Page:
Proactive Bone Health with Steroid Use

Over the past week I have been getting through an exhausting and achy cold. This cold has worn me down longer than other colds in the past. It’s likely the result of my autoimmune medication, which by design, impacts the immune system.

After several days of still feeling exhausted, I went to Urgent Care. One of the first questions that the nurse asked me was about my weight.  This led to me making a comment about my weight being higher than it has ever been. I told her that it was probably because of my prescription medication which despite its benefits, led me into unusual health issues over the past several months.

The nurse said that she doubted that it was because of my medication (a medication she wasn’t familiar with), but concluded that it was probably because of the steroids.

The nurse’s next comment was that I should ask to have my bones observed in the future to look out for any bone damage in the future resulting from the steroids. I had heard remotely somewhere in the past about osteoporosis and steroid use. But I was previously not  too concerned because I used steroids infrequently, like a 2-3 times a year.

But this conversation with the urgent care nurse left me feeling concerned, and with more questions then I began with. Why do doctors find it unimportant to talk about protecting our bones? Our conversation here today sounded more like a suggestion to wait around for bones to show damage before taking action.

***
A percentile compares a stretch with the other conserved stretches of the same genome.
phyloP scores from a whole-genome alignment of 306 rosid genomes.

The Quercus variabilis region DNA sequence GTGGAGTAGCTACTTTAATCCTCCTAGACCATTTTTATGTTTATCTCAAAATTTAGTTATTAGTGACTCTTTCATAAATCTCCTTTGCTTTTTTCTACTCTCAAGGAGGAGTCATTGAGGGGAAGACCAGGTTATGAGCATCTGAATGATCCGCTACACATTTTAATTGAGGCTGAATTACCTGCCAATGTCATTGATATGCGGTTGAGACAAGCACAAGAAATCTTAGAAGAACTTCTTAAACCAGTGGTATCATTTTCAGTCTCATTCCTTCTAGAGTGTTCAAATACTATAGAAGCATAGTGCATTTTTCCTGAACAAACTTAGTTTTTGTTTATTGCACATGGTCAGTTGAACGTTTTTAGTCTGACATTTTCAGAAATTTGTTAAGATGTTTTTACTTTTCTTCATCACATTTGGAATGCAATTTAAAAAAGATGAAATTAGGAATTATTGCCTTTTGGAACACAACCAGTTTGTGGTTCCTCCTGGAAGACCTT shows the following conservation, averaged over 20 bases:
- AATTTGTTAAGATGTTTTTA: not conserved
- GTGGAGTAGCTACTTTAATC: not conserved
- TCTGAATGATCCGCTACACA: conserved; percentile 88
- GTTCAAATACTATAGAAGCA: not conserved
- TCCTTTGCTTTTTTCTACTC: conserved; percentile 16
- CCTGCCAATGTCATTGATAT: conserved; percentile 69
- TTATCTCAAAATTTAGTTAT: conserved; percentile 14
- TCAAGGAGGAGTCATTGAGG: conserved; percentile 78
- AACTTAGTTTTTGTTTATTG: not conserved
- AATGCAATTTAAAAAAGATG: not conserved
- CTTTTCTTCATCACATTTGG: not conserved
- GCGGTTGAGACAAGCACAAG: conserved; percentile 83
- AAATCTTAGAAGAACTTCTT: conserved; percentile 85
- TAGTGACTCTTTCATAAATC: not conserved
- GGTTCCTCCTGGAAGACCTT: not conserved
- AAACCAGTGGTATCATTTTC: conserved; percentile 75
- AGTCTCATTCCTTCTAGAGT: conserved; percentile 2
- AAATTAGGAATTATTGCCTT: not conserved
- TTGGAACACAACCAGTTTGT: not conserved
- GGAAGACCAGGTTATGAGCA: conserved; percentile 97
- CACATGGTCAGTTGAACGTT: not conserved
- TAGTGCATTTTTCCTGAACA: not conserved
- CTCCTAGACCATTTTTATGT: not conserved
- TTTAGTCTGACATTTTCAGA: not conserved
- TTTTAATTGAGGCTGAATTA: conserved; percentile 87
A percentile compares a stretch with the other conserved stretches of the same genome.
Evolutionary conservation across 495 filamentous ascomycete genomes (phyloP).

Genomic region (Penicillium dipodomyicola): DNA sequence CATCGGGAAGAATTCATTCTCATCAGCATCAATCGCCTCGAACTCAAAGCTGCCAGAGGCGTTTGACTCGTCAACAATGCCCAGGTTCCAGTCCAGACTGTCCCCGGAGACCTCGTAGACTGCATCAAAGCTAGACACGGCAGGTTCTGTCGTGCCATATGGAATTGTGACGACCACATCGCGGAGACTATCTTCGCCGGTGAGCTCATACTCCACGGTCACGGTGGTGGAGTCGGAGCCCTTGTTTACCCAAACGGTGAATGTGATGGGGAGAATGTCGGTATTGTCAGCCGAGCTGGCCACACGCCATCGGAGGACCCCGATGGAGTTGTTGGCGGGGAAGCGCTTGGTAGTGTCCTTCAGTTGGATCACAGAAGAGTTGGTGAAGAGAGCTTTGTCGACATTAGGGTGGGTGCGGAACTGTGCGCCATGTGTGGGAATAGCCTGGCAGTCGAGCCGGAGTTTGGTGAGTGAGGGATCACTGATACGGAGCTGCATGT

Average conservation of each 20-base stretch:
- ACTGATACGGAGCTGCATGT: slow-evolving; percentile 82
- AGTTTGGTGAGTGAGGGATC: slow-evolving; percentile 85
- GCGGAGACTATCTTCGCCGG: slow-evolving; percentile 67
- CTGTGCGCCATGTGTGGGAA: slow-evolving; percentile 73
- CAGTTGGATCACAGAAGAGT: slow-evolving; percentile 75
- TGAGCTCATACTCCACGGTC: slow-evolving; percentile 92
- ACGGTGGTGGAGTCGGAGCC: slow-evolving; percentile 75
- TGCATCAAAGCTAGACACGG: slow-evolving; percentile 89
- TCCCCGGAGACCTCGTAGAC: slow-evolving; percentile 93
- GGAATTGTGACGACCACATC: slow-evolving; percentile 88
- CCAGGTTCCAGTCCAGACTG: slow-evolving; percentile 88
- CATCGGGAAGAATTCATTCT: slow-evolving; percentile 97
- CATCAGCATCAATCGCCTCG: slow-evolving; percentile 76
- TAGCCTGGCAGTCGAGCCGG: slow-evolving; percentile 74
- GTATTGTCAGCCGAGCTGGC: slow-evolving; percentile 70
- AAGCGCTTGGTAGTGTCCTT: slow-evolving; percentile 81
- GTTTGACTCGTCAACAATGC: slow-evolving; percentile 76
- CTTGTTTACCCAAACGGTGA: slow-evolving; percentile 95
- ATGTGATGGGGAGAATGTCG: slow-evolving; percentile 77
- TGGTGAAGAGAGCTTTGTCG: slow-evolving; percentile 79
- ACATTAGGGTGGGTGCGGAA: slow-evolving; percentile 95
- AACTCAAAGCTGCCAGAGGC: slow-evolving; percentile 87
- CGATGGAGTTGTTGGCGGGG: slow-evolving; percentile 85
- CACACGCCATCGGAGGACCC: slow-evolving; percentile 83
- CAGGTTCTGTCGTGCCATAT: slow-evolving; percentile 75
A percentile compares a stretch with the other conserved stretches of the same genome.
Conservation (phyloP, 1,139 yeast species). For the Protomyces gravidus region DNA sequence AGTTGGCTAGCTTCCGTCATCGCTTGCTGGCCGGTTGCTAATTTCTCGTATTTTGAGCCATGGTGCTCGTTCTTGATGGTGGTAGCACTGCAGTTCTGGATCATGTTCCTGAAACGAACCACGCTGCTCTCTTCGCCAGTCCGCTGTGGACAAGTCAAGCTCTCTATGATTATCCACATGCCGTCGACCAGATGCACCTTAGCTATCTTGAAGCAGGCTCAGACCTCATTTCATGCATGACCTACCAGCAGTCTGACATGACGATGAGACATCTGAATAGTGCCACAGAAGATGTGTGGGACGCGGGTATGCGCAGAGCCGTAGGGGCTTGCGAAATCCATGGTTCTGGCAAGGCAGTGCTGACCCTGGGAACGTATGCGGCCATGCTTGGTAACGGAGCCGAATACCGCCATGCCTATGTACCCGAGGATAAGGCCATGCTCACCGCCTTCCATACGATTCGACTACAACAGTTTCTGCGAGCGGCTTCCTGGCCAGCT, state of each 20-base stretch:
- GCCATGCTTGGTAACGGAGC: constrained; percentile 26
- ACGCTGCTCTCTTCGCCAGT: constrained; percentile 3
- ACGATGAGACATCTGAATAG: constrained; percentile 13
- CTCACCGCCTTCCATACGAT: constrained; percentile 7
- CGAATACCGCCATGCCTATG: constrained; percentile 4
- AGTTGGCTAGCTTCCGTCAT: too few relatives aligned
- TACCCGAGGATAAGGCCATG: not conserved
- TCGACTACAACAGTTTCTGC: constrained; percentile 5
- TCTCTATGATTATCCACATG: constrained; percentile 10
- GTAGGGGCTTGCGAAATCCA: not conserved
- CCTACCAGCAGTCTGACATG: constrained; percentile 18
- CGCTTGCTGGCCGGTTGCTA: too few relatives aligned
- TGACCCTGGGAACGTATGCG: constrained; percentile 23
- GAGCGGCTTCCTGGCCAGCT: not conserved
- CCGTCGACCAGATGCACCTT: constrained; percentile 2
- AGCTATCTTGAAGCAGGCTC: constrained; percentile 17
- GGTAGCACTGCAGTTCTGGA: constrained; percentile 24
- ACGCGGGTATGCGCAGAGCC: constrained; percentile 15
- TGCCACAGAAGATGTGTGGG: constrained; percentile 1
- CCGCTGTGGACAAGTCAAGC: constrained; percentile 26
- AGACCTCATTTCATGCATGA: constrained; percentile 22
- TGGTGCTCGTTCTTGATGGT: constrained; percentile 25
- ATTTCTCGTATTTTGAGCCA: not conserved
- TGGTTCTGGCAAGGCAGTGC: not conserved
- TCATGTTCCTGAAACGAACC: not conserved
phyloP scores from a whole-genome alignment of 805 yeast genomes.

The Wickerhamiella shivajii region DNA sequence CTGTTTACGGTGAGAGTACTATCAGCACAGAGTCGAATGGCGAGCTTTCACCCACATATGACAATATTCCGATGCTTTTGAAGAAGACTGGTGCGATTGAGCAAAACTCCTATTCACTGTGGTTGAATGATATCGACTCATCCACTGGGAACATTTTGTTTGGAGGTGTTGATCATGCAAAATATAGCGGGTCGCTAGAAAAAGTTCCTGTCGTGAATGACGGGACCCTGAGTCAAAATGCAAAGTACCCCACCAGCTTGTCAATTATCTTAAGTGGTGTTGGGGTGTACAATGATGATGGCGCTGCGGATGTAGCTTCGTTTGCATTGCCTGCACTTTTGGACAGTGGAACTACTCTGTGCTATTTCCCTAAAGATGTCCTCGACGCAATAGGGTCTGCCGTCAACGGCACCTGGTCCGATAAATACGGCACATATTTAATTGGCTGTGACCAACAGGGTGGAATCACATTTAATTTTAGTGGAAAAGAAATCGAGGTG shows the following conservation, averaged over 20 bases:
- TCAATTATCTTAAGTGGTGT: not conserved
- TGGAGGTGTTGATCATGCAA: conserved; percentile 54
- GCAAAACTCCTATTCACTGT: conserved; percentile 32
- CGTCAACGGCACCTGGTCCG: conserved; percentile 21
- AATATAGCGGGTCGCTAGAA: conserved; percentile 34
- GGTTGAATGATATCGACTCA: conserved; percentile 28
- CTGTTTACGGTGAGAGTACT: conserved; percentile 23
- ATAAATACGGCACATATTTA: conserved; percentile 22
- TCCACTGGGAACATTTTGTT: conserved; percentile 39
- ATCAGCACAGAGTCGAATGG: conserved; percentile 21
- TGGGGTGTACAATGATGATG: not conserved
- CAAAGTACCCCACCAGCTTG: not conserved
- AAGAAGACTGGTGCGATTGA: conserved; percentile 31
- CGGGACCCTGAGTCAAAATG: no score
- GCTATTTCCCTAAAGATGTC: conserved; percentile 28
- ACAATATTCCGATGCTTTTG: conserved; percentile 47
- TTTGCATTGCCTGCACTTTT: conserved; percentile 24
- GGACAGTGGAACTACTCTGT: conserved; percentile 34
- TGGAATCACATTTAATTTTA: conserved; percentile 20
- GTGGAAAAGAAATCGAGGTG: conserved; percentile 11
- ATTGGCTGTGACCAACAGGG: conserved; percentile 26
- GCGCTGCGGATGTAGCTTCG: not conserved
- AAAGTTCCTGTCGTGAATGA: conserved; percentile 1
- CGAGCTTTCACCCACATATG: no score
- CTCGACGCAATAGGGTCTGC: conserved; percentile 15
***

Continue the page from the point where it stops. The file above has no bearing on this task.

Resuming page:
Prednisone. Methylprednisolone or Solu Medrol.  Do these sound familiar? When you have an autoimmune condition, these names get passed around from physician/nurse/pharmacist conversations, to the label on your prescription medication, to the clear pouch of liquid that the nurses are placing by IV into your arm at the infusion center. We learn that they can cause weight gain, insomnia, and I was also warned of the urge to clean the house at strange hours of the day.

But after leaving urgent care, I decided that I wasn’t going to wait for signs of bone damage to come along.  Thanks to the internet, I would not have to be alone with this lack of knowledge. I began to explore information on how to protect my bones from steroid use. Thankfully, articles exist out there to tell us what we didn’t know or were too afraid to ask about bone health and steroid use.

During my search, I found an interesting term, bone protection therapy. I hadn’t heard of such a thing before. (I always thought that bone health was a concern of the elderly. At least the nurse’s comment woke me up the fact that with regular steroid use, that it was time to be proactive about my bones.)  I felt that it was my responsibility to find out more about what this means. In a web post from the UK, on Guidelines in Practice, I found this information:

“A key recommendation of the guidelines is that all patients taking steroids, whether or not on bone-protective therapy, should be advised about adequate dietary calcium, taking exercise, and avoiding smoking and overindulging in alcohol. We often underestimate the contribution that lifestyle factors can make to the development of osteoporosis and fail to counsel our patients accordingly.”

Based on this information, I’ve begun taking calcium (my nails needed it anyway to stop bending and breaking), I take regular Vitamin D, and I’ve made more efforts to do weight bearing exercise (lightweight dumbbells and an exercise video can work wonders).  

Hopefully these will be the protective actions that I needed to protect my bone health for decades to come.

To learn more about integrative autoimmune wellness, join our group, the Sisterhood of Limitless Living.

clinical photo.jpg